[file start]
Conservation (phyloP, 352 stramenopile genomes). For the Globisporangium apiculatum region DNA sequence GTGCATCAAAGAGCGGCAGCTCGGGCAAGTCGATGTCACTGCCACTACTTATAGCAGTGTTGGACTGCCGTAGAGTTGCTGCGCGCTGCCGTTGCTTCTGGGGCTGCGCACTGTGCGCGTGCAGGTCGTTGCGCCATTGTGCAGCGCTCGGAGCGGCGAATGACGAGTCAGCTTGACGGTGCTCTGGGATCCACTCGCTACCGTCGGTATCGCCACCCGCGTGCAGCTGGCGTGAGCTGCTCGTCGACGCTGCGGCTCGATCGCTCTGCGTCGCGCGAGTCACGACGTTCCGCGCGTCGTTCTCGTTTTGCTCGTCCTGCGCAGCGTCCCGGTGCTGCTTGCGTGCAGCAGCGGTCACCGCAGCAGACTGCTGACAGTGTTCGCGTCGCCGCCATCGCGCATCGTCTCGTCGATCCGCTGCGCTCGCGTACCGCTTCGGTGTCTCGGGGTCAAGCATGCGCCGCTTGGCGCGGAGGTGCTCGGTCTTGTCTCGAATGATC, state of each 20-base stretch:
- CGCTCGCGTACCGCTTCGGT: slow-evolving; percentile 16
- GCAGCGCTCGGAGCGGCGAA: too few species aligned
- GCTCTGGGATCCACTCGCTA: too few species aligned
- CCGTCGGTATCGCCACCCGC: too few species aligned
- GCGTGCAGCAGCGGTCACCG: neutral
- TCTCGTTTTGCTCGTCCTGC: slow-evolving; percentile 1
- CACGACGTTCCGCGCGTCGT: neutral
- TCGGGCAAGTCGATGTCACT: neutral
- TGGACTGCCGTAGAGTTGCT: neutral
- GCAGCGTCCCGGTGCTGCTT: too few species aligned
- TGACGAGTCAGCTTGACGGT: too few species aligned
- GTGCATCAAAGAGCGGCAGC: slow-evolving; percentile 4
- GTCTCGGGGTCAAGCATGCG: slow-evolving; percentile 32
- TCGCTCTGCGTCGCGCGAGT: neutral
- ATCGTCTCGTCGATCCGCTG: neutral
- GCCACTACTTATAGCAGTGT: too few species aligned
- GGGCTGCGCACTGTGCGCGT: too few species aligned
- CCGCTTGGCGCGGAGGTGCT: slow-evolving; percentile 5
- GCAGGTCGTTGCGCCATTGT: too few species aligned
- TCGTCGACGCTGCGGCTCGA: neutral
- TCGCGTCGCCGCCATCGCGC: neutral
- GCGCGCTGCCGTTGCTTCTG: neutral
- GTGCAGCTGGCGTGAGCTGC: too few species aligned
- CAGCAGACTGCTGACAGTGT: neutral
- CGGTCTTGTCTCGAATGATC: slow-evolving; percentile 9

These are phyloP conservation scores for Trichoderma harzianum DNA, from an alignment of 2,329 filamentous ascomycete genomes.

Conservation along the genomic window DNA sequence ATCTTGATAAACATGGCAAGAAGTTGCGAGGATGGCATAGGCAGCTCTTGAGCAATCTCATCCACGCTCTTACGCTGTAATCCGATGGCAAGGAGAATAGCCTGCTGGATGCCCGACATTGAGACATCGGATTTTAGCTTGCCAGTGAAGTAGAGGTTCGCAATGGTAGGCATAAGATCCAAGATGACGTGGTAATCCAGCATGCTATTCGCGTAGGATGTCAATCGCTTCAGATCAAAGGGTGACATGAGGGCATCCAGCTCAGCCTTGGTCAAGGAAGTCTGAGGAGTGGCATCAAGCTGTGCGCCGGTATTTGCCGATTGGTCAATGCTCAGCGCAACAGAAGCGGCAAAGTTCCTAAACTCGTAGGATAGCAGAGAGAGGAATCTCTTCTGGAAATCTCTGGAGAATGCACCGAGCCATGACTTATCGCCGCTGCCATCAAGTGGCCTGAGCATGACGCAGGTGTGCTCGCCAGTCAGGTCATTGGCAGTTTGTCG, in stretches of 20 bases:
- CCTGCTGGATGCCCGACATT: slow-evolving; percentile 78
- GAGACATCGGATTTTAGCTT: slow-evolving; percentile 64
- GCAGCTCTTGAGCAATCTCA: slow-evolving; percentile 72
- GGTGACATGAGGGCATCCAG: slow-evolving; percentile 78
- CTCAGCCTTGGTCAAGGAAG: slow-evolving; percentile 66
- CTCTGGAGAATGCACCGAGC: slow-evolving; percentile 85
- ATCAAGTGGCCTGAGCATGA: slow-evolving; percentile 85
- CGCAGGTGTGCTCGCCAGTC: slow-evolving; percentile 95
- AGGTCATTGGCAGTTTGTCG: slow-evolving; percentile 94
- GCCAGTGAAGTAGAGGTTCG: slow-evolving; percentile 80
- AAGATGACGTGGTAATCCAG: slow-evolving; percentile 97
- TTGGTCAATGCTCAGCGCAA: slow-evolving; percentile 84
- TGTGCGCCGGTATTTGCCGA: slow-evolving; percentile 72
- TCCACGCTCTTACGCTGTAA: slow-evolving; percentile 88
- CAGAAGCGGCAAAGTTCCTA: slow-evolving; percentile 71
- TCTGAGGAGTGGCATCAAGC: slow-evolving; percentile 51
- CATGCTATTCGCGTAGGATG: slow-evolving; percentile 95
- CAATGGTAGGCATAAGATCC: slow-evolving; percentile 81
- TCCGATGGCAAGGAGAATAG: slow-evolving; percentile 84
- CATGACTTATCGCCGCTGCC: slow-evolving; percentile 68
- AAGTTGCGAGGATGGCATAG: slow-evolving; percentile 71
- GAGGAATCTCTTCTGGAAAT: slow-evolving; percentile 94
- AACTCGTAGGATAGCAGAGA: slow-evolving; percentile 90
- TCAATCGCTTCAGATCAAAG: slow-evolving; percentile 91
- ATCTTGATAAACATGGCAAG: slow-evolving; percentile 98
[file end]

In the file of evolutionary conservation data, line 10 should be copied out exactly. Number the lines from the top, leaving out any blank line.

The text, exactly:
- TGGACTGCCGTAGAGTTGCT: neutral